A Liquidity Crisis in Housing Is on the Way
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Create account Login Subscribe. Luigi Spaventa 06 September The subprime problem became a crisis when some of this risk landed back on banks. Still, it is not obvious why an even pronounced increase in delinquency rates on such loans, with the attendant losses on mortgage exposures, should have sparked a financial crisis that touched all classes of assets globally, even those relatively immune from credit risk.
True, the share of the less safe loans in the issuance of mortgage-backed securities had almost doubled in the past few years. But an estimate of the direct losses of the actual and expected defaults ranges between and billion dollars — relatively little, considering the valued of aggregate of financial assets and also in comparison with the 5 trillion dollars lost in the dot.
We know how the crisis has unfolded 1. After a sharp drop in the prices and market liquidity of all mortgage-backed securities, an equally sharp increase mortgage credit market crisis liquidity the price of risk and in spreads, and a drying-up of the issuance of all asset-backed securities, contagion extended to the short-term end of the financial market — first to a wide class of commercial paper and then to the money and interbank markets.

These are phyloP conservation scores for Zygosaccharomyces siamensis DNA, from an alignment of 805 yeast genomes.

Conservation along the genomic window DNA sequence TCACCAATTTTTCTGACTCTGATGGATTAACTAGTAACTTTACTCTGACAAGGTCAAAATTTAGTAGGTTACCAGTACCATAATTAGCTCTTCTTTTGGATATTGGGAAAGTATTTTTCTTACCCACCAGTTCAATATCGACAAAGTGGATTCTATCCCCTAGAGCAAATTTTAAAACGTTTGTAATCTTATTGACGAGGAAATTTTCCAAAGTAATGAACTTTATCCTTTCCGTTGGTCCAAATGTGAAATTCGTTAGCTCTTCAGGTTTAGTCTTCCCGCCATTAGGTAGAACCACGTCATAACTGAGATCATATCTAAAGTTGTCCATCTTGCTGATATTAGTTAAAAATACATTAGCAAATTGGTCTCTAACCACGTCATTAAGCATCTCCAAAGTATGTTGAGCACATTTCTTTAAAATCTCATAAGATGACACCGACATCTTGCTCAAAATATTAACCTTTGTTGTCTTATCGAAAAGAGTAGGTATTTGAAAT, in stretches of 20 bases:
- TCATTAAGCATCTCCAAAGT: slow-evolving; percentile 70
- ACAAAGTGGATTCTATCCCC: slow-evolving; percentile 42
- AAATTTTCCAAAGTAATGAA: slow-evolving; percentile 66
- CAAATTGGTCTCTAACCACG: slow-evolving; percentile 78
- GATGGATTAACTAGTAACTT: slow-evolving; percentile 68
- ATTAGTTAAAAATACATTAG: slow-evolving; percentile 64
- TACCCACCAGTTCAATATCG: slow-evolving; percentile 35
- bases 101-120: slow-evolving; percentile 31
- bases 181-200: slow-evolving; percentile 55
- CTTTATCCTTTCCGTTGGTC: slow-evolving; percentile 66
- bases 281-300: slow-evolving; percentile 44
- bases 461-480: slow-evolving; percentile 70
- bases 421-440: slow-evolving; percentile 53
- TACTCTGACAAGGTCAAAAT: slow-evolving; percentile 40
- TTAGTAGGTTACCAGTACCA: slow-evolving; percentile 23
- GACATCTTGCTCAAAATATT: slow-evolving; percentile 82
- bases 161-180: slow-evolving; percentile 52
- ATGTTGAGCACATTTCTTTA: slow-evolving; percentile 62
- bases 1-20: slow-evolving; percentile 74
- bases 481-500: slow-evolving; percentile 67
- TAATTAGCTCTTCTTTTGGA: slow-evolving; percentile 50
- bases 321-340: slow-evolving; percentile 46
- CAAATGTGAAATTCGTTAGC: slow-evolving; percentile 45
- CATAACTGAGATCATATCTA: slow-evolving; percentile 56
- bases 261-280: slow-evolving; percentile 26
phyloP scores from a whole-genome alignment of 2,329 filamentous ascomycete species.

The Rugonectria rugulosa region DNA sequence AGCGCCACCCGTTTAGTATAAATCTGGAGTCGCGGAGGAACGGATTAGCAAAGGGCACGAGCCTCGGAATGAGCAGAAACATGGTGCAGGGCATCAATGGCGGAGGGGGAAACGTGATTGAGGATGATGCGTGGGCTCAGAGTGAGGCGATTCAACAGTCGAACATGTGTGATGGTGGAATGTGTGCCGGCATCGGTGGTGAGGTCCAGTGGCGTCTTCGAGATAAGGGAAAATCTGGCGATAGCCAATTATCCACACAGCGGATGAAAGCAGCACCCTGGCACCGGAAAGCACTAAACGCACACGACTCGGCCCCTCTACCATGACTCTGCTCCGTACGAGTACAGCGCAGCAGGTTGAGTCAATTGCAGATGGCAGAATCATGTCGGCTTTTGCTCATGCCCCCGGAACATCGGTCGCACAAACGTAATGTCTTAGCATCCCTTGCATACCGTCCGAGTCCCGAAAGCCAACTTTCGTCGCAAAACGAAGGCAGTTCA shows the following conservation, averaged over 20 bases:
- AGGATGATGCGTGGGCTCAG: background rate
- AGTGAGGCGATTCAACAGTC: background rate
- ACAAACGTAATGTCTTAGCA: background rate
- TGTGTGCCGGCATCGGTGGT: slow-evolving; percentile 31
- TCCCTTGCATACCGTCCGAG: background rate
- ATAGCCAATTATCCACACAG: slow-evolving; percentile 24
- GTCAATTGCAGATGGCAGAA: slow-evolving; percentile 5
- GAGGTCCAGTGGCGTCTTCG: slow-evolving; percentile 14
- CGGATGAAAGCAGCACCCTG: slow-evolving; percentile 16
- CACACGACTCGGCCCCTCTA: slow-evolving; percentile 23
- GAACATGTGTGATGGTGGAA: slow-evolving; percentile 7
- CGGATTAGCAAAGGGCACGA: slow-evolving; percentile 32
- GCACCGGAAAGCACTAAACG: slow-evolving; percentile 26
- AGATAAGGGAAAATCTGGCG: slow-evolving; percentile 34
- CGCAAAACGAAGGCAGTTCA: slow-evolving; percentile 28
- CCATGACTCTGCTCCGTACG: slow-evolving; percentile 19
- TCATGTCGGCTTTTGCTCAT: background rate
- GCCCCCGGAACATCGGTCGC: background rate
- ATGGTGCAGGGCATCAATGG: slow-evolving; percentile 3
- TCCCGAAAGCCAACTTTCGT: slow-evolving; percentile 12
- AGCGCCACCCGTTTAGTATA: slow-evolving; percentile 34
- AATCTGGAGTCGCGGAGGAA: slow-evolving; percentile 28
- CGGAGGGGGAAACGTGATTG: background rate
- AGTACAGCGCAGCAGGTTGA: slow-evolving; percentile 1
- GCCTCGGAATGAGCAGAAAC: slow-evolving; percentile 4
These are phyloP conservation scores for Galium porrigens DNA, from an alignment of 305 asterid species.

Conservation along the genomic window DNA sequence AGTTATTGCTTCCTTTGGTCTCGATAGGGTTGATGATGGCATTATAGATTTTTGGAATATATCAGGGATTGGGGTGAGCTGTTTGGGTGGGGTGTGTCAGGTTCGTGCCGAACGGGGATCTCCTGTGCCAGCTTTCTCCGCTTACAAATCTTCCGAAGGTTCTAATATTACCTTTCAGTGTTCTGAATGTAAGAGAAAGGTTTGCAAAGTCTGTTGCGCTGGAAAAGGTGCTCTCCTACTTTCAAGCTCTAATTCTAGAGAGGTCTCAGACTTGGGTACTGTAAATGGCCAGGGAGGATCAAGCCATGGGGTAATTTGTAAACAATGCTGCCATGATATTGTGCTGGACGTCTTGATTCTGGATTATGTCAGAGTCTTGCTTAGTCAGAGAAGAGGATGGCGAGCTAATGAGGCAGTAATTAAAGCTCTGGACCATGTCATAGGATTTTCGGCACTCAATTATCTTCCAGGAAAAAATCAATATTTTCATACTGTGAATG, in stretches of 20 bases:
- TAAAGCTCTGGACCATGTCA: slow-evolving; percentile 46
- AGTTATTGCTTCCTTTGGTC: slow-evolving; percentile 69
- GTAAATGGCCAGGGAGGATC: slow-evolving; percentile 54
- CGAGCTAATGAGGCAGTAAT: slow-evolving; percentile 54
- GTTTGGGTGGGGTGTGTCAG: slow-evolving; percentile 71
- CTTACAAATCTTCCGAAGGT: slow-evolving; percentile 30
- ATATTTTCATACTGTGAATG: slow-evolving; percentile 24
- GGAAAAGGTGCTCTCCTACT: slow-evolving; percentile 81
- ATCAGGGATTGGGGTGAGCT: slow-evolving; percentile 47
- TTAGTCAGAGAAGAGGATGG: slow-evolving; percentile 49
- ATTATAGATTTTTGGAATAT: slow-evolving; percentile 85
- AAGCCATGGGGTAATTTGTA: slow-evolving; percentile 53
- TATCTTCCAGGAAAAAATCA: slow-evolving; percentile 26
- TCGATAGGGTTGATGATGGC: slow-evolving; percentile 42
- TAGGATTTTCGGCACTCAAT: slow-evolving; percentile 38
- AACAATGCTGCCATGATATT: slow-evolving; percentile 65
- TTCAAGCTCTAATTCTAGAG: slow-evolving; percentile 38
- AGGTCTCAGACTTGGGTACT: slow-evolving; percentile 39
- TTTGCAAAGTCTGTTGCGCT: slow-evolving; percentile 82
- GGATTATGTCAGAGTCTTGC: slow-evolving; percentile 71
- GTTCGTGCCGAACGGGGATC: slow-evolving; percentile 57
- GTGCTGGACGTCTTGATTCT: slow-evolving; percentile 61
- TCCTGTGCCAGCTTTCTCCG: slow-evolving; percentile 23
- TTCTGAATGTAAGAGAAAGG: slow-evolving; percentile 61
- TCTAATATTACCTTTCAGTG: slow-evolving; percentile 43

As uncertainty and mutual mistrust spread to counterparties even banking counterpartiesovernight interest rates jumped and, as they say, cash became king. The repeated injections of liquidity on the part of various monetary authorities have so far provided only limited solace to this state of affairs.
All this is clear, but the question is: Why should a surge of subprime defaults affect though not disruptively mortgage credit market crisis liquidity the moment the banking system and more worryingly general credit conditions?
The banks originate the loans and then distribute the underlying risk to a myriad of outside investors. Among the undisputable mortgage credit market crisis liquidity of this model more complete markets, a wider range of instruments available to investors, enhanced liquidity, improved allocation of resources is that the transfer of credit risk away from banking intermediaries would make the system more resilient to financial shocks.
The fragmentation of risk and its distribution to non-bank players providing liquidity in several markets would alleviate the systemic consequences and allow an easier absorption of such shocks. Mortgage credit market crisis liquidity, however, is not what has happened. Though the credit underlying all kinds of asset-backed securities and of credit derivatives should no longer be on the balance sheet of the originating banks, the collapse of one segment of mortgage credit market crisis liquidity securities has affected and is affecting the banking system.
The answer is that part of the credit risk flowed back to some banks, mortgage credit market crisis liquidity not on to their books. The banks provide such entities with financial guarantees that only appear below-the-line in their balance sheet, playing the role of last-resort liquidity providers if and when difficulties of refinancing arise.